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The traditional art of Africa consists basically of masks and figures of magico-religious significance, decorative objects used for personal decoration, and symbol of rank or importance.

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Introduction

The traditional art of Africa consists basically of masks and figures of magico-religious significance, decorative objects used for personal decoration, and symbol of rank or importance. Most of these objects are in some way associated to ceremonial and other structured activities (such as singing, dancing, drumming, and storytelling), without which the visual arts could not work in traditional African culture. The forms and functions of traditional African art are very mixed. Sculpture is usually considered Africa's greatest triumph in art, although sculpture is found in many parts of Africa, this means of expression occurs with the highest amount in western and central Africa. Most of the sculptures are made of wood, but objects are also made of metal, stone, terra-cotta, mud, beadwork, ivory, and other materials. In southern and eastern Africa there are ancient rock paintings dedicated to the SAN (Bushman) people. The only other main rock art tradition in Africa is that of Algeria, Libya, and Chad, the work of the prehistoric people of the Sahara. Islamic influence is seen all over the west African grassland and the east African coast. ...read more.

Middle

masks and figures representing legendary ancestors dance or receive sacrifices. Forms in the western Sudan tend to be somewhat fancy, plain, and angular. Central Sudanic Region Centered in northern Nigeria, the central Sudan is dominated by the Muslim HAUSA and FULANI peoples, who have developed numerous city-states. Central Sudanic art is mostly nonrepresentational and includes mud architecture, sometimes with molded, low-relief decoration; embroidered textiles; elaborate coiffure; metal and beadwork jewelry; and leatherwork decorated with geometric applique. Some peoples in the central Sudanic carve masks or figures; these objects show a remarkable similarity to the art of the western Sudanic peoples. This suggests ancient connections across the savanna belt. West Guinea Coast Region This region consists of Guinea-Bissau, Sierra Leone, Liberia, and the densely forested coastal portion of Guinea and southwestern Ivory Coast. Tribes make characteristic masks and figures from the area. Forms in the west Guinea Coast are generally softer, shinier, and more rounded than in the close western Sudanic region. Carved wood masks are the important art form in the region, where they perform a massive variety of jobs. ...read more.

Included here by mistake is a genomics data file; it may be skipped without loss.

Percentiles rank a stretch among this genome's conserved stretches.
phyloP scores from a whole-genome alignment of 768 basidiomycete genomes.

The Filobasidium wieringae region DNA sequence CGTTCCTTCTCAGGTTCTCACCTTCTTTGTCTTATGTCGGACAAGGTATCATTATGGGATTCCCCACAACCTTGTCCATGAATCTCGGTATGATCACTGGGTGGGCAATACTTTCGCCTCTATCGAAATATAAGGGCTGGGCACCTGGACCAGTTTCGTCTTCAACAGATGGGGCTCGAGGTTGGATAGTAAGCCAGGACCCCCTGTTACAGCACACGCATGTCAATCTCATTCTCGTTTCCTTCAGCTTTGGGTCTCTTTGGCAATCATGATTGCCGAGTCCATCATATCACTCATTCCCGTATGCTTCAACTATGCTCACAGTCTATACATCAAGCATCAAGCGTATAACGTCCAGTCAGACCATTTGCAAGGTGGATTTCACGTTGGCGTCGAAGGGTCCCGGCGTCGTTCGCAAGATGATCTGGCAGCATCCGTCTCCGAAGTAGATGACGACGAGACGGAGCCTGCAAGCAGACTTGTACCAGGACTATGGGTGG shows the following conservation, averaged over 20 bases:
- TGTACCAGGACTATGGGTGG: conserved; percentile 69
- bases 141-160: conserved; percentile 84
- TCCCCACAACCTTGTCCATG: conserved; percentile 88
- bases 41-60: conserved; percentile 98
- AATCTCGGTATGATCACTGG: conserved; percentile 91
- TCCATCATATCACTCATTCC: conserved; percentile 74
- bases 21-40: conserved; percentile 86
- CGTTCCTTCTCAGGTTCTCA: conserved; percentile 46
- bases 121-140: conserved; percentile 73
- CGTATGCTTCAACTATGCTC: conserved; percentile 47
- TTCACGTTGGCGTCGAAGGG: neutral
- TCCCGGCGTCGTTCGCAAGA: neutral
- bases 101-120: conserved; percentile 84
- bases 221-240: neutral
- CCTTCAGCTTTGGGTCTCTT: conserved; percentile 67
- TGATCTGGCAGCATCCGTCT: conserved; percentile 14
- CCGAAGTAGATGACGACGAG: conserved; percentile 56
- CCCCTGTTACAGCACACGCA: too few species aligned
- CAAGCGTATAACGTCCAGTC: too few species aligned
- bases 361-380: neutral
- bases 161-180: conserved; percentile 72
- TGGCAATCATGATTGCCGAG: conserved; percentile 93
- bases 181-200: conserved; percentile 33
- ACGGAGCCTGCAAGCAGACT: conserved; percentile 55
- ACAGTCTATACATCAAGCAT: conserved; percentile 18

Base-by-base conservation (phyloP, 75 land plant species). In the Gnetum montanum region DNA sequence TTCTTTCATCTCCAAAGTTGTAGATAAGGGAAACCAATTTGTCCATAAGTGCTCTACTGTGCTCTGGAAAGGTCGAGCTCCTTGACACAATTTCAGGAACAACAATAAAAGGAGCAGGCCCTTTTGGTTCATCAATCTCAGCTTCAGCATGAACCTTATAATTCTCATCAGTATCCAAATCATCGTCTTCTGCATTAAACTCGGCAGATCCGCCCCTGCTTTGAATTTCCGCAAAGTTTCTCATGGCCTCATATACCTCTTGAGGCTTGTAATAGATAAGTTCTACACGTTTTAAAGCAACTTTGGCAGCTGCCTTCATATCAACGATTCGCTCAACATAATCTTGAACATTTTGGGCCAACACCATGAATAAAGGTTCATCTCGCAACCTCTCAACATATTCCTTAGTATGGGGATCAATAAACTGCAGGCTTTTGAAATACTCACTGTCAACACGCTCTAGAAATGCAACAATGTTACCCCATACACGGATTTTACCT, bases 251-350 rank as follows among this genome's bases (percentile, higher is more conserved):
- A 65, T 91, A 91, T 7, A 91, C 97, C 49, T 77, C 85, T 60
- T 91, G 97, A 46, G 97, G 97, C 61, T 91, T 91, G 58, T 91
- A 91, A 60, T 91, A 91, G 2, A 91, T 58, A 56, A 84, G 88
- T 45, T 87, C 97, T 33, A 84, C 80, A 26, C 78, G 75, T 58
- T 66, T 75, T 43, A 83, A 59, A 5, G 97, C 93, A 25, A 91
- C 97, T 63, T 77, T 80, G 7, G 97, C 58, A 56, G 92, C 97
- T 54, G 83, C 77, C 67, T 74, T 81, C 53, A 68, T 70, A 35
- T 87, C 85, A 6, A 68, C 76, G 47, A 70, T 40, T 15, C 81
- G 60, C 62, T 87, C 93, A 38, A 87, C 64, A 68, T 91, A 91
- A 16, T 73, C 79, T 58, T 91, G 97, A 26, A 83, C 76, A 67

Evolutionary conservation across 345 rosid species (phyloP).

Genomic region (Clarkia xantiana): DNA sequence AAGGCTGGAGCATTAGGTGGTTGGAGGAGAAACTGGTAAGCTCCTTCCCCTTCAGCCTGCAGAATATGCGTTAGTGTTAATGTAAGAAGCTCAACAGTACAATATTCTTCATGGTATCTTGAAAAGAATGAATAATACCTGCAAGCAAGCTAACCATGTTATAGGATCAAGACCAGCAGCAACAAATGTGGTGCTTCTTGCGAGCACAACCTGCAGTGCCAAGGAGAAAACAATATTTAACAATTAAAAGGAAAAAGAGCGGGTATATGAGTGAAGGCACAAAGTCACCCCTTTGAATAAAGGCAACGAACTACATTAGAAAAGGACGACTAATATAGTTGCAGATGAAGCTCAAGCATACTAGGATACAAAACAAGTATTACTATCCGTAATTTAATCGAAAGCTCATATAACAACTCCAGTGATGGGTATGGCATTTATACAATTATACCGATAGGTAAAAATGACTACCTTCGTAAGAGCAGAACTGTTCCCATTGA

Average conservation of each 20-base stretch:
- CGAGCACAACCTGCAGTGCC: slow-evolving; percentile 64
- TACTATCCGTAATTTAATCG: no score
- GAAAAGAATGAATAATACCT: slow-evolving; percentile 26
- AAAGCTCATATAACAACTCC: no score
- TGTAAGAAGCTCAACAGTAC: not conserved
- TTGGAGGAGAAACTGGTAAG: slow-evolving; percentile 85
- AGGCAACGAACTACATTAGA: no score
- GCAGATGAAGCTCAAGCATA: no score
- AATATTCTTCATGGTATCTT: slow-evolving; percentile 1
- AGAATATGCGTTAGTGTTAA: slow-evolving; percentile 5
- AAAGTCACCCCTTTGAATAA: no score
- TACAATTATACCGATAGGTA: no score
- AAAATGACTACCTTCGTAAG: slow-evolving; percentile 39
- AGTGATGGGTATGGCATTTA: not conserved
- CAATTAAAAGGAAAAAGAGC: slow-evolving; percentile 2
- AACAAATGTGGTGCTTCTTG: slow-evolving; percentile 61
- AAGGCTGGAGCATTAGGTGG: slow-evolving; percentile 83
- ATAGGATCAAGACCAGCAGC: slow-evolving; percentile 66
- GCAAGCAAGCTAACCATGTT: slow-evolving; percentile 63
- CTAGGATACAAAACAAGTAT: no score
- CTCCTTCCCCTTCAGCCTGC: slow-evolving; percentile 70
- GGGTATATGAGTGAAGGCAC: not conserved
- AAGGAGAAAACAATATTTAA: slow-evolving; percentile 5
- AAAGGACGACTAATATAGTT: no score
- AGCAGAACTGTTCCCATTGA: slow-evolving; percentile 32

Conclusion

Perhaps the prime generators of art in these groups are the initiation rites that mark the passage of boys from adolescence to manhood. Masks, figures, costumes, and wonderful theatrical effects are part of these initiations, functioning often as academic devices to instruct the boys in their culture and in proper manly behavior. The Kuba of central Zaire, in addition to complicated initiation rites, have complex courtly art forms, including royal portrait statues, elegant cups, drums, containers, dolls, and numerous regalia for persons of high rank. Eastern Sudanic Region The artistic production of most of the peoples in this area is restricted to decorative art, but a few groups in the southern Republic of the Sudan and southwest Ethiopia, including the carve wood figures to celebrate ancestors. This tradition probably relates more to the ancient pagan art still discernible in a broad arc across southern Asia than to the majority of African styles. East and Southern African Region and Madagascar Apart from Bushman paintings and engravings, eastern and southern Africa have only a few distinctive pattern styles. The dominant arts in this region are architecture and architectural decorations. Madagascar, the only large island lying off Africa's coast. Certain raffia textiles made by the ikat process find their closest parallels in Indonesia. ...read more.

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